Boomer Part 2: Cooked Meat and Calcium
Thanks Jesse for explaining exactly why the calcium is needed with raw meat. It seems then to me that if you feed cooked meat (as some people do) you would still need calcium?
Yes, pets eating cooked meat need calcium too. The only problem is that cooked meat shuts down the acid production in the stomach. It has been said that carnivores produce up to 15 times more hydrochloric acid in their stomach than we humans. This is to help break down the meat (protein), bones, skin, fur, feathers, etc but the high level of hydrochloric acid also kills bad bacteria.
But when you feed cooked meat, the body says
Oh, it's cooked and any bacteria has been killed. So there is no need to produce as much acid now.
The problem then becomes that without the strong acid, the calcium cannot be absorbed.
Calcium needs acid to be taken out of the solid state and into solution. Just like if you have a tea pot with calcium deposits, the secret is to rinse the tea pot with water and vinegar. The acid of the vinegar takes the calcium back into solution and so when you dump the water, the calcium deposits go too leaving a clean tea pot.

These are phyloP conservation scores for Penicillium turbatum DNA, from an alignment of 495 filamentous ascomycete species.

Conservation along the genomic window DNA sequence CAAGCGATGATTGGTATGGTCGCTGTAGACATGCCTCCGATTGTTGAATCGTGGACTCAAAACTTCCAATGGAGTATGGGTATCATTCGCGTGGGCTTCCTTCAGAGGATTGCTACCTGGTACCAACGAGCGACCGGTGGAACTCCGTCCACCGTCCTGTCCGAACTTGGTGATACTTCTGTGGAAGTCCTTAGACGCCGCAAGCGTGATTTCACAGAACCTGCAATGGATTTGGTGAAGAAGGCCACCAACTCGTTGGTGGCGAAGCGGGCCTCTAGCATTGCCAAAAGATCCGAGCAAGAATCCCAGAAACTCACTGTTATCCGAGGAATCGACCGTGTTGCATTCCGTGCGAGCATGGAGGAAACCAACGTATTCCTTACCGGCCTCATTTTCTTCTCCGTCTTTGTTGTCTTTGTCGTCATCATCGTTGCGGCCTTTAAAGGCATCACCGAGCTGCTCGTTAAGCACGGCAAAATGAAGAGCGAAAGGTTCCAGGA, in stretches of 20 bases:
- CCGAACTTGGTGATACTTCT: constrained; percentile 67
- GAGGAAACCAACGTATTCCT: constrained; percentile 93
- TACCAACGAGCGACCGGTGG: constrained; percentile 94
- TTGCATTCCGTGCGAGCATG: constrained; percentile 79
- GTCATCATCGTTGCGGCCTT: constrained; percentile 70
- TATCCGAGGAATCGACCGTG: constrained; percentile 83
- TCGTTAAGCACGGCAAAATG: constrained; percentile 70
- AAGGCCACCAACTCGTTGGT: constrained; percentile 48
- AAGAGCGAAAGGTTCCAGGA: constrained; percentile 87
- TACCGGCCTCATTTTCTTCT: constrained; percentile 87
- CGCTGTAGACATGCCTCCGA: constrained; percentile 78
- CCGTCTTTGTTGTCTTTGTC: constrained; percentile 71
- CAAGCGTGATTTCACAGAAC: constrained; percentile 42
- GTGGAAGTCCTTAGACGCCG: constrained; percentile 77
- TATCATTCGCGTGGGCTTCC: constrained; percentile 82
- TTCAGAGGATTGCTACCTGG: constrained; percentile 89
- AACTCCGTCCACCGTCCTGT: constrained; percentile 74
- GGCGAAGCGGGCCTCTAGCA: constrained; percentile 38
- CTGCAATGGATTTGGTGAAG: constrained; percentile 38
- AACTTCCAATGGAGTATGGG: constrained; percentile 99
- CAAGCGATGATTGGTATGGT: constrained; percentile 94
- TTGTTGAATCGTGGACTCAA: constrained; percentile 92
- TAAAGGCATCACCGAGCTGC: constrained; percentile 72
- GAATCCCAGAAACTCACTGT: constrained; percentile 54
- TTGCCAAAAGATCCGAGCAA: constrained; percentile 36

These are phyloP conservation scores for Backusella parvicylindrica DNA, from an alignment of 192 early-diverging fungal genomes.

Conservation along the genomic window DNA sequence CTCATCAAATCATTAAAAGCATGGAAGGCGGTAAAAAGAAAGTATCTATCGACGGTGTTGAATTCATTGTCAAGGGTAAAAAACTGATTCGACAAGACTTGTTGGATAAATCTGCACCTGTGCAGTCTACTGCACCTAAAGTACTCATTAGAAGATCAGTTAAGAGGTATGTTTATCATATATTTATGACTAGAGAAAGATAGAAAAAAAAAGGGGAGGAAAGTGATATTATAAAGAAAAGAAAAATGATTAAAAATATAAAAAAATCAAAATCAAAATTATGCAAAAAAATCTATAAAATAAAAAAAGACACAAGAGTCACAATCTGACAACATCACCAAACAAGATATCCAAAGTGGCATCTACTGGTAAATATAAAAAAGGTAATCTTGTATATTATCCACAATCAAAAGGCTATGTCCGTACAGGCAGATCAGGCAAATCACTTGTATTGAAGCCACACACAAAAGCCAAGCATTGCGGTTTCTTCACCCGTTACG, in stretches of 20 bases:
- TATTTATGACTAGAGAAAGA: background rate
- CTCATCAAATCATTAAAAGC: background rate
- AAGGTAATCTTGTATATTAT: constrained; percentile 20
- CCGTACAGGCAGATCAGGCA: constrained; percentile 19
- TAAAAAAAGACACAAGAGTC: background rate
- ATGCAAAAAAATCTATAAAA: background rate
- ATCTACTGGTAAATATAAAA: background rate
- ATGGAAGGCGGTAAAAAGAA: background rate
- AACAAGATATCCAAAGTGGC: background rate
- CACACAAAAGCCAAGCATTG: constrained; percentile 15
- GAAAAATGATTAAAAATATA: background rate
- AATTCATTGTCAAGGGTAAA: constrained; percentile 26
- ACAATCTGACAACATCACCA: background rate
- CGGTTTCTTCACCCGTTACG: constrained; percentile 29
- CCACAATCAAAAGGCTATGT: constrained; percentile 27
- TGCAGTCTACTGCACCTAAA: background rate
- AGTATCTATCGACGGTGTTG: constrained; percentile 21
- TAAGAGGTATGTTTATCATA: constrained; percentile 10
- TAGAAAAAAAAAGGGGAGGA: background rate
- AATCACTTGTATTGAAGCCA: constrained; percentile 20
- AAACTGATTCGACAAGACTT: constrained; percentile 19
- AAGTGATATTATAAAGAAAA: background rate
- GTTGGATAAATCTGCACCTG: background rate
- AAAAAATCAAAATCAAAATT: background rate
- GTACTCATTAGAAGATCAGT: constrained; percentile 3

Without the acid in the body, the calcium cannot be absorbed by our pets causing the body to create calcium deposits.
So the problem is, if you feed cooked meat, the body still needs calcium but if you feed or give calcium, then you will create calcium deposits. So now you have two problems when feeding cooked meat... a lack of calcium because the body cannot utilize the calcium or absorb the calcium in the food... and the second problem then becomes calcium deposits.
You can still get calcium deposits in dogs or cats eating raw meat as they get older and their digestive system gets weaker. That's just the reality of aging.
But many pets who have calcium deposits, once they begin to eat raw meat see the calcium deposits go away. Ultimately, calcium deposits indicate a weak digestive system and/or an unhealthy form of calcium.
Questions That Have Been Asked
- Ask Jesse
- How Can I Help My Cat Eat More?
- Is Feeding Chicken With Bones A Good Source of Calcium, Iron and Potassium?
- Part 1: Meet Bekkie Boo Boo and Her Ear Mites
- Part 2: Bekkie Boo Boo Has Had Cystitis Before
- Part 3: Can I Feed Too Much Raw Meat or Protein
- Part 4: Things Make Sense
- Part 5: Can I Feed Later at Night?
- Part 6: She Caught A Mouse — I'm Concerned About Parasites
- Part 7: She Likes Meat Straight From The Package
- Boomer Part 1: Do I Have To Add Calcium To Fish?
- Helping Others Help Their Pets With Love
- Boomer Part 3: Should You Change The Diet As A Pet Gets Older
- Boomer Part 4: How Often Can I Feed Raw Fish
- Three Questions About Calcium For Pets
- What Can Be Done To Help Severe Demodectic Mange?
- Nancy Question 1 — What Cut of Beef Should I Feed?
- Nancy Question 2 — My Dog Has Bad Gas!
- Calcium Citrate versus Ground Egg Shells
- Diatomaceous earth and worms